June 20, 2020 in collaboration with World Unity Week

June 20, 2020 in collaboration with World Unity Week

June 20: The Mother Earth Delegation of United Indigenous Nations

Hear the wisdom shared by a delegation of elders who come with directions from Mother Earth to help us walk through these times of great chaos and change.

Recorded on June 20, 2020 in collaboration with World Unity Week.

  • Jyoti (elder, USA)
  • Angaangaq Angakkorsuaq (Kalaallit Nunaat, Greenland)
  • Shawna Bluestar Newcomb (Shawnee,  Lenape, Turtle Island)
  • Elin Teilus (Sami, Sweden)
  • Erika Unnes (Sami, Sweden)
  • GrandfatherRandy Lays Bad (Oglala Sioux, USA)
  • Grandfather Milo YellowHair (Oglala Sioux, USA)
  • Xiye Bastida (Otomi-Toltec, Mexico)
  • Jarmbi (Original Custodian, Australia)
  • Mindahi Bastida (Otomi-Toltec, Mexico) with a message from  Mamo Manuel (Kogi, Colombia)

The Spirit is Action – A Call for Justice

The Spirit is Action – A Call for Justice

The Spirit is Action

A Call for Justice

The Indigenous Peoples of the world are the ones who care for life and the Earth, our Mother, since time immemorial. It is time to recognize our work and that others recognize it fully. We are the main guardians of Diversity and Biocultural Heritage in the world. The greatest biocultural diversity is found in our territories, and this is thanks to our material and spiritual practices, which are based on the ancient wisdom of caring for life and relating with the sacred.
Our territories and the collective life of our peoples, both material and spiritual, are seriously threatened by the increasing deterioration of ecosystems and territories resulting from neoliberal economic development. It is urgent to halt ecocide and ethnocide not only to protect nature but to protect its guardians. If we want to protect the biological diversity of the world, it is necessary that national and international entities give absolute guarantees of protection to indigenous peoples, and especially to their spiritual and material leaders.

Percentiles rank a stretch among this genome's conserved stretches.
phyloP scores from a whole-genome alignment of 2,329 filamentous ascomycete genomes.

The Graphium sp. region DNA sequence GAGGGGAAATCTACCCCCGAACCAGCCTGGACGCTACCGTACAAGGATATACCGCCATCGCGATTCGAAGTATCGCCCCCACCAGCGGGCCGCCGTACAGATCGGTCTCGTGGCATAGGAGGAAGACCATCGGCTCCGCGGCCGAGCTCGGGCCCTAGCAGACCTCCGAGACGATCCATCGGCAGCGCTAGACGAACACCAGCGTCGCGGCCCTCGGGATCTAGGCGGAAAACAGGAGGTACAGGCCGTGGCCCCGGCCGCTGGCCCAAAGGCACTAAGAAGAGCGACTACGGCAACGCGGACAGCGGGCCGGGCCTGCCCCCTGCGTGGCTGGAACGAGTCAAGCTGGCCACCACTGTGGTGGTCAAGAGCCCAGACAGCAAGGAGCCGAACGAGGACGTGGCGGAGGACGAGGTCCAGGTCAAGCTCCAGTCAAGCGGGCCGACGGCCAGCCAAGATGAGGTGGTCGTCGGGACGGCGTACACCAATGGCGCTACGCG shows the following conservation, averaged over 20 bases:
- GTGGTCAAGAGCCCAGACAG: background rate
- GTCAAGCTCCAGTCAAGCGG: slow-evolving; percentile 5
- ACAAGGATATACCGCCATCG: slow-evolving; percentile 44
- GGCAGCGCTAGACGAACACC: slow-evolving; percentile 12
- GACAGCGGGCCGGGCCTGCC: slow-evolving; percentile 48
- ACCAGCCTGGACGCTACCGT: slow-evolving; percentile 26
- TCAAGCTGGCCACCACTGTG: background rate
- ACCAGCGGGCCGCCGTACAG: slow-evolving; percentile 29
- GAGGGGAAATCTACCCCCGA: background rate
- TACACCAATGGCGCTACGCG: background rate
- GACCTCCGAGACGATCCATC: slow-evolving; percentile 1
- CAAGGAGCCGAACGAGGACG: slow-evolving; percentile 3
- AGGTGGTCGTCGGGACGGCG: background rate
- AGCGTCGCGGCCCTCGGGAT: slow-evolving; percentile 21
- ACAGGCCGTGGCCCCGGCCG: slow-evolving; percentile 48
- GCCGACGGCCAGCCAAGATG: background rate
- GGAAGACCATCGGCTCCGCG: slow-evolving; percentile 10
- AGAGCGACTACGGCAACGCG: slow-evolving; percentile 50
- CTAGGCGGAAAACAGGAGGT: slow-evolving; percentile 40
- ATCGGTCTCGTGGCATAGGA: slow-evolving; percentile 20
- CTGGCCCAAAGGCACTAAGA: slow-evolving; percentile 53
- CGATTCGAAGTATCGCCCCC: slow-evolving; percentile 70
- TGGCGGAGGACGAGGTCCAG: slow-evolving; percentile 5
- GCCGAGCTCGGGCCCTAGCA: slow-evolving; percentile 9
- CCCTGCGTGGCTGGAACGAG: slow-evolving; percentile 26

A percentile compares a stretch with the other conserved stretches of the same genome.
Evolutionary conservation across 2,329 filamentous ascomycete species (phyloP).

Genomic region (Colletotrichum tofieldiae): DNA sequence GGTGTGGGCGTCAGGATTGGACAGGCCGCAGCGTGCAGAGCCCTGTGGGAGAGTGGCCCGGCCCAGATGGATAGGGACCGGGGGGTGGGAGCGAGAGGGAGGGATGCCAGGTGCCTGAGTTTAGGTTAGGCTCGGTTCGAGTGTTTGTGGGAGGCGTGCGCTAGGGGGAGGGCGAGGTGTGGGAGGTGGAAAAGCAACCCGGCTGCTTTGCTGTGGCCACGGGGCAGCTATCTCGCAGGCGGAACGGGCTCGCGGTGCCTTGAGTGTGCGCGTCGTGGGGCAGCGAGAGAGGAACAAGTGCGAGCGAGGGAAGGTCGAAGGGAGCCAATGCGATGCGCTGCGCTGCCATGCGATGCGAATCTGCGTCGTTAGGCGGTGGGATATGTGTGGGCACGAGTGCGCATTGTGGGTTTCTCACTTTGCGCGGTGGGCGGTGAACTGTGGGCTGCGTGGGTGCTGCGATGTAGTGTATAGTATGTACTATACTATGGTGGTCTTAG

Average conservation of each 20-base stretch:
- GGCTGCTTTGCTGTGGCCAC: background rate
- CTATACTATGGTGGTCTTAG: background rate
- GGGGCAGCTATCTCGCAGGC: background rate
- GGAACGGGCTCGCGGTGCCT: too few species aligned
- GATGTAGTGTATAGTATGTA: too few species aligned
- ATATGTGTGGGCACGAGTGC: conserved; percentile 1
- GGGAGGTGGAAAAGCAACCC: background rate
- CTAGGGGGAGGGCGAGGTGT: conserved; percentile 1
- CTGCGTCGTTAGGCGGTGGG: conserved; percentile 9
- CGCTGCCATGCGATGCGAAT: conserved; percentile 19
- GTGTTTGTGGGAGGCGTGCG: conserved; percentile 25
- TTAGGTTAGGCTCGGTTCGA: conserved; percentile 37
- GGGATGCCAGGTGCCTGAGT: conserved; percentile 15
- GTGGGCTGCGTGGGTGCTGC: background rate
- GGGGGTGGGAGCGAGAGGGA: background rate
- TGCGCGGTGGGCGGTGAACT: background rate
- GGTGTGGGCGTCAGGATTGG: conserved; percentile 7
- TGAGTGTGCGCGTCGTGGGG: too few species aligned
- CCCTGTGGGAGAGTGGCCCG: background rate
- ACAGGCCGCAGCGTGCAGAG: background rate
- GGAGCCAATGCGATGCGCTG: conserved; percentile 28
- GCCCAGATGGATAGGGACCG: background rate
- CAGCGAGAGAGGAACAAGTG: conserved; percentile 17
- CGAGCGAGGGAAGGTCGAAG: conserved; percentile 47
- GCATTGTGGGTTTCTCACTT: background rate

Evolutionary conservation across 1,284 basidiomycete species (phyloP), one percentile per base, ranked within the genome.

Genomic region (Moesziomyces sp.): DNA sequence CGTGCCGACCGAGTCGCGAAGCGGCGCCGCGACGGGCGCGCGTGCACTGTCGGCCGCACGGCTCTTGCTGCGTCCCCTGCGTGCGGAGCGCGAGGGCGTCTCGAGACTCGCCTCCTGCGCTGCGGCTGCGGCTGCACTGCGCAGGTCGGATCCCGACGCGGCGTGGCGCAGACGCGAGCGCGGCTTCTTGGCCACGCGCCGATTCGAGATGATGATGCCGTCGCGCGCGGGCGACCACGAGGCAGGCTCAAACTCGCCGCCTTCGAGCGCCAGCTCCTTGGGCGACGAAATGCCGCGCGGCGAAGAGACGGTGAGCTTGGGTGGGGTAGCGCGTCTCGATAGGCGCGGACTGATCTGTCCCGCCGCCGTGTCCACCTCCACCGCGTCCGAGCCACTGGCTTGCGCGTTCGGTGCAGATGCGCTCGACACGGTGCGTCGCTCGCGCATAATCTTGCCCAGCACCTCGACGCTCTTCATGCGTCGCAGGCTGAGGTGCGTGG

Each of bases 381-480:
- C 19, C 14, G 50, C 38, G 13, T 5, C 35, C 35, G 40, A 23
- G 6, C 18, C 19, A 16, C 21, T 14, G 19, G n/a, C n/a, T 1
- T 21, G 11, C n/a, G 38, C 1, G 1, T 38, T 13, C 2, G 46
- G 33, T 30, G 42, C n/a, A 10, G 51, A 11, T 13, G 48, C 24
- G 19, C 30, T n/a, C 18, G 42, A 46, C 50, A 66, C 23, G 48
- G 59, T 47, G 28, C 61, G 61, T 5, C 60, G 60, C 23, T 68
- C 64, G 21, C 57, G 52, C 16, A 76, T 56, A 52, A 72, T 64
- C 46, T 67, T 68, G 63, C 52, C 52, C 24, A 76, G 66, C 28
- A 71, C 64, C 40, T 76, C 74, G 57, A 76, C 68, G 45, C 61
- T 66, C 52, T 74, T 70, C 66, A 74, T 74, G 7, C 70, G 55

The historical and recent events of assassinations of indigenous leaders throughout the world have being taking place since the invasion of our territories. The Doctrine of Discovery has been in effect for at least 520 years and the colonial process of domination has been, and still is, devastating. Among other acts against life that we witness and suffer daily, we see with horror that those exercising ancestral spirituality in their own right are being victims of practices from the times of the Inquisition.
On June 6, Domingo Choc, Maya-Q’echi, a Spiritual Leader and Traditional Maya Healer, was burned alive in the Chimay Village, San Luis, Petén, Guatemala. A number of Pentecostal evangelicals set him on fire accusing him of being ‘a witch’. They killed him for practicing Mayan spirituality and, as inquisitors, they did it in proclamation of their Christian faith.
This aberrant and horrendous event is not an isolated case, for it happens often in many countries of the world. In Colombia, Brazil, Chile, Mexico and in other countries and continents such as Africa, indigenous spiritual and material leaders are assassinated or arrested for who they are and what they do—which is only in benefit of a good life for the community.
Taking into consideration the circumstances that led to this act, we demand Justice in the following terms:
1. Criminal and spiritual punishment to the material authors of the murder of Domingo Choc, basing the criminal punishment on articles 36 and 66 of the Political Constitution of Guatemala which refer to freedom of religion and that recognize the ethnic origin of the nation.
2. Granting of protection to the spiritual and material guardians and traditional authorities of Indigenous Peoples of Guatemala, Central and South America and the World.